Metrics Matter

The top R&D metric used in 2008 is R&D spending as a percentage of sales.

The U.S. path to the R&D of the future is emerging from a slowing economy with total funding for R&D expected to increase just 3.3% from the $355 billion funded in 2007 to the $367 billion expected for 2008. Contributing factors start with the globalization of R&D wealth, says the annual Battelle/R&D Magazine study. Other factors include:

  • Restructuring of the major corporate R&D approaches in industry,
  • Significant growth of the practice of offshore outsourcing of R&D,
  • Shift in federal government priorities as a result of world events, and
  • Growth of the federal deficit.

"There is little doubt that there are some basic problems facing the U.S. research environment, not the least of which include consideration of energy, environment and the economy," says Battelle's senior researcher and study co-author Jules Duga. "And to a degree not seen in recent years, the average person on the street is calling for long-term relief from high energy costs, improved (but not intrusive) security and resolution of environmental problems."

The researcher's estimate for global R&D spending is expected to reach $1.2 trillion in 2008, 7.6% higher than 2007. Worldwide spending exceeded $1 trillion in 2006, Duga reports.

China is a noteworthy performer with growth of 24% expected for 2008, to total $216.8 billion. That's about 18% of global spending, up from 14% as recently as two years ago, Duga notes.

In the U.S. study industrial performance of R&D in 2008 is expected to reach $258.7 billion in 2008, an increase of 3.4% over 2007 levels of $250.3 billion. Offshore outsourcing has become a game-changer. The study describes the growing practice as a complex weave of relationships, facilities, practices, opportunities and threats.

Increased funding is expected for the following industries: biological and diagnostics, pharmaceutical preps and chemicals and allied products.

Declining support is anticipated for such industries as motor vehicles and car bodies, electronic measurement and testing instruments, other electronics and agricultural chemicals.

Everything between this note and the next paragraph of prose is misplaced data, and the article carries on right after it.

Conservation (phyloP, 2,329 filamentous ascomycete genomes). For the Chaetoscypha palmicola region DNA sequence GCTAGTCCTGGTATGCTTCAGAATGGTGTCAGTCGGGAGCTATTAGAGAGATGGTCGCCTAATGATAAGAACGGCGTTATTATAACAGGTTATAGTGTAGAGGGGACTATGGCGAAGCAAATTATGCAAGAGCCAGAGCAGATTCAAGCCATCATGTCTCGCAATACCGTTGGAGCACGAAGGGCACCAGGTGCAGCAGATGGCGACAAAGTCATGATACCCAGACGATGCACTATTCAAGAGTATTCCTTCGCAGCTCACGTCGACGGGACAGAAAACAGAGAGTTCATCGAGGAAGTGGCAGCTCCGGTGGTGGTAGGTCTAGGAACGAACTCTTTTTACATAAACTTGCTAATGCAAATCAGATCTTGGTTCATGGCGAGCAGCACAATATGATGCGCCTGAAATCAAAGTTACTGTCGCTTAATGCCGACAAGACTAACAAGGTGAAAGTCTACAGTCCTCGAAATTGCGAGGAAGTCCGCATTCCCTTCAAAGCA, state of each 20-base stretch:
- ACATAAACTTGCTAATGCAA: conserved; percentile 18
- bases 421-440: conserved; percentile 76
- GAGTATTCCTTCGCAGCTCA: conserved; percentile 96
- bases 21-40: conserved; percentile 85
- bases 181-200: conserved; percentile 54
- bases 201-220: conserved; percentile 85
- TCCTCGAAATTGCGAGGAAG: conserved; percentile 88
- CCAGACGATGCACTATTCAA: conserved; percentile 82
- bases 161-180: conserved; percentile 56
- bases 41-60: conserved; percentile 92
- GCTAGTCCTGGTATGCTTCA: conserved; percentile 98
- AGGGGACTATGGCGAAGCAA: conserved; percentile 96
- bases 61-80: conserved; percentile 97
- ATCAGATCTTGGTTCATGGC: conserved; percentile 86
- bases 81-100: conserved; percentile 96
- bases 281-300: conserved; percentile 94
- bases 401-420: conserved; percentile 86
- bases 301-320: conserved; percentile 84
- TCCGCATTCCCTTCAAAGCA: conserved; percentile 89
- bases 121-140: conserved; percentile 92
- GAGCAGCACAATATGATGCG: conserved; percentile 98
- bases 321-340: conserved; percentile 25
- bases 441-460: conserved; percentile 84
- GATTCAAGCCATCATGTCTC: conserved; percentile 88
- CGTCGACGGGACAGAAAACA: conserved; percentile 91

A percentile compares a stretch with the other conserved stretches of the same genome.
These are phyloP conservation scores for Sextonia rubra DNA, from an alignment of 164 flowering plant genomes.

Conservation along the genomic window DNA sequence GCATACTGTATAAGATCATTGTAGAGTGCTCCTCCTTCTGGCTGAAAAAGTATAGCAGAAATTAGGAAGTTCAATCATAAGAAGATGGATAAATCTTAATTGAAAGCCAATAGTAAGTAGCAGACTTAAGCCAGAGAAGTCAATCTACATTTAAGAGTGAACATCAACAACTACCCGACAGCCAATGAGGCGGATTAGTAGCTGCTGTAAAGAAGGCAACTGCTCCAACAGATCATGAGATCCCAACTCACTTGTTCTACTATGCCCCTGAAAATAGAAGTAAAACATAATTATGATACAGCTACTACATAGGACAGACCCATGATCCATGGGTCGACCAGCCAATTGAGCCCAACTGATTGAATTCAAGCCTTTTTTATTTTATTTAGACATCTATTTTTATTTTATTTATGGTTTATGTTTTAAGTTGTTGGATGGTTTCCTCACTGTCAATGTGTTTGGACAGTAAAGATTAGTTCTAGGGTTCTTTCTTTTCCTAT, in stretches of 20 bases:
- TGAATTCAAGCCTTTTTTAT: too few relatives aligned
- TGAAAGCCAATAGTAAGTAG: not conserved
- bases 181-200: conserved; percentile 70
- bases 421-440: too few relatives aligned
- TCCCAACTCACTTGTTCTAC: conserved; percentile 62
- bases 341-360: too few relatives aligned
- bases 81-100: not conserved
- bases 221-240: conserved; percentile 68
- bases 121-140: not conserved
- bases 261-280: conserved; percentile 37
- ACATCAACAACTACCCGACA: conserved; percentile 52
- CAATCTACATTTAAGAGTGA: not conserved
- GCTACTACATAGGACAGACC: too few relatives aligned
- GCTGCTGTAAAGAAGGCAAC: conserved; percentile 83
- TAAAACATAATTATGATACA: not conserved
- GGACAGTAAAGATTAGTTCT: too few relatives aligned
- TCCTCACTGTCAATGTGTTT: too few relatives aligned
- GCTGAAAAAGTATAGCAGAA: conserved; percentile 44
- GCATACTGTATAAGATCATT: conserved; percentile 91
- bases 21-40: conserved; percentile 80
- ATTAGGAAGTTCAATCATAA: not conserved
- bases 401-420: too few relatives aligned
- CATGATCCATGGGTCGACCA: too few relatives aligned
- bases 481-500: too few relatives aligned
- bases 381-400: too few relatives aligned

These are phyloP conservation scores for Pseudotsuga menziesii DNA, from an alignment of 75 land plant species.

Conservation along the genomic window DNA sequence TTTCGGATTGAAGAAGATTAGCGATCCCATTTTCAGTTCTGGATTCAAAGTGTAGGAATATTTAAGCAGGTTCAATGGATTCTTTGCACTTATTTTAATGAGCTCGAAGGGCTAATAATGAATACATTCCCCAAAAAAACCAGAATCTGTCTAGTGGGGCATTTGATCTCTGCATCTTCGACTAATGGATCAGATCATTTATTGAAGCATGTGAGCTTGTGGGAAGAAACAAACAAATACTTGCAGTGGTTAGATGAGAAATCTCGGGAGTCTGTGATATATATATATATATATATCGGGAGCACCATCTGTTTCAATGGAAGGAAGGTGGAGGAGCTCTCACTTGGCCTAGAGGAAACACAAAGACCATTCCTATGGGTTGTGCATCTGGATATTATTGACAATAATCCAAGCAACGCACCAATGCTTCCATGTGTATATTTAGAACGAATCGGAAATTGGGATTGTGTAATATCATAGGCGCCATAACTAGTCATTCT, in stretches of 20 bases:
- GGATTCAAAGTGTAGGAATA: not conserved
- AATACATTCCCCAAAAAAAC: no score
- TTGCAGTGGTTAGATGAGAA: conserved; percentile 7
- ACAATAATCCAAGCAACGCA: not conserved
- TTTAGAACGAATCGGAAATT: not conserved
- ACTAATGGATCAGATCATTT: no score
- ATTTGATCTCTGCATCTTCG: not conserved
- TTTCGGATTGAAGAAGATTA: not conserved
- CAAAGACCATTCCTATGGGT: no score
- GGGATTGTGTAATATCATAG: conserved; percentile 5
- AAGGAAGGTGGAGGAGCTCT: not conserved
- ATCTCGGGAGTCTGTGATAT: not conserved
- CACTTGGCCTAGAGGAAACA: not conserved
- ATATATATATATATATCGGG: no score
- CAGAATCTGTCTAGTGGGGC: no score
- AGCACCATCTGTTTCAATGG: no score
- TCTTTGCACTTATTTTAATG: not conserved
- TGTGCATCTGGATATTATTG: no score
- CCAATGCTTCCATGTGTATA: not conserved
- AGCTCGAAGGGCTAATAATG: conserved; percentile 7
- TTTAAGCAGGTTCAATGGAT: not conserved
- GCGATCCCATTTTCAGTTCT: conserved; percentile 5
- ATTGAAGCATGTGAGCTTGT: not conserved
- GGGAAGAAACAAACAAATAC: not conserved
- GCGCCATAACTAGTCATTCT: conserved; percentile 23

Evolving Corporate R&D Metrics

Top 10 R&D Metrics Used by Industry, 1998
1. R&D spending as a percentage of sales 76%
2. New products completed/released 68%
3. Number of approved projects ongoing 61%
4. Total active products supported 54%
5. Total patents filed/pending/awarded 51%
6. Current-year percentage of sales due to new products released in past x years 48%
7. Percentage of resources/investment dedicated 46%
8. Percentage of increase/decrease in R&D head count 43%
9. Percentage of resources/investment dedicated to sustaining products 39%
10. Average development cost per projects/product 39%
Source: Goldense Group Inc.; based on 1998 product development metrics survey

Top 10 R&D Metrics Used by Industry, 2008
1. R&D spending as a percentage of sales 77%
2. Total patents filed/pending/awarded/rejected 61%
3. Total R&D headcount 59%
4. Current-year percentage sales due to new products released in past x years 56%
5. Number of new products released 53%
6. Number of products/projects in active development 47%
7. Percentage resources/investment dedicated to new product development 41%
8. Number of products in defined/planning/estimation stages 35%
9. Average project ROI -- return on investment or average projects payback 31%
10. Percentage increase/decrease in R&D headcount 31%
Source: Goldense Group Inc., based on 2008 product development metrics survey
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